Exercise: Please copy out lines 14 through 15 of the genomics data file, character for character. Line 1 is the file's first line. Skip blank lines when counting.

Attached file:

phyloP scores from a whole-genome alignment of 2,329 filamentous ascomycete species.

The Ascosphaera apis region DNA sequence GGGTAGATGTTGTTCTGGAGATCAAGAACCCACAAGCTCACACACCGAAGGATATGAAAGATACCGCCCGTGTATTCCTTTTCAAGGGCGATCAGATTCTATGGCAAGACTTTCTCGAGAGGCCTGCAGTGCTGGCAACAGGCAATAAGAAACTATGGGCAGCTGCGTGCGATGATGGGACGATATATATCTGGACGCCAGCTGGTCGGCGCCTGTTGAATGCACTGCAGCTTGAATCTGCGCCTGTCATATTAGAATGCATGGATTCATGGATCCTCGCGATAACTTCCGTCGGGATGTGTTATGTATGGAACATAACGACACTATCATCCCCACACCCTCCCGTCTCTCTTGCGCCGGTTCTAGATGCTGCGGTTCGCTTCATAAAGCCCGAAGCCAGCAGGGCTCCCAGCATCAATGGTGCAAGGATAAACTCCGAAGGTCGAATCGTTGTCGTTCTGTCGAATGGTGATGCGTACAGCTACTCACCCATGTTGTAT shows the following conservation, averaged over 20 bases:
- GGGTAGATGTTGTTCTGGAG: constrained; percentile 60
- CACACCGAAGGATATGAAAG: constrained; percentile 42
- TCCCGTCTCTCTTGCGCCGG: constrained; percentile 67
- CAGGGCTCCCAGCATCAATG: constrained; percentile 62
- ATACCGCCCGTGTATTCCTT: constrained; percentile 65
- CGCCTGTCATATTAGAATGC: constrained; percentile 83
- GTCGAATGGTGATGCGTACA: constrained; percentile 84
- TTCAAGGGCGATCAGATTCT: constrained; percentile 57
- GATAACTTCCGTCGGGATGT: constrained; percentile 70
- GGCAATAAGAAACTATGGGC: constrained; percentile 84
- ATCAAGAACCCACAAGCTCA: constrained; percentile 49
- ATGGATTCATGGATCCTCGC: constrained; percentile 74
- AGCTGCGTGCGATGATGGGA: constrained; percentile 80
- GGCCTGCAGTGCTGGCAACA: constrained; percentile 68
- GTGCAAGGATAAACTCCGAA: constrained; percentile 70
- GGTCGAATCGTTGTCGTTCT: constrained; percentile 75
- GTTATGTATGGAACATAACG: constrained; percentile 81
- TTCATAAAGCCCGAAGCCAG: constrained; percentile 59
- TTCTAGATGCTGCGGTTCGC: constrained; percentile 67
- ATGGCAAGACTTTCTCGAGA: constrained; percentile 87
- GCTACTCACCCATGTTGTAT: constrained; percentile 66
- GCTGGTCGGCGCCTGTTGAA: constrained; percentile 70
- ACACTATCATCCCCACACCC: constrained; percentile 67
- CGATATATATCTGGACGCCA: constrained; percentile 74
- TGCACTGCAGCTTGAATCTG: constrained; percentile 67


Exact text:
- ATGGATTCATGGATCCTCGC: constrained; percentile 74
- AGCTGCGTGCGATGATGGGA: constrained; percentile 80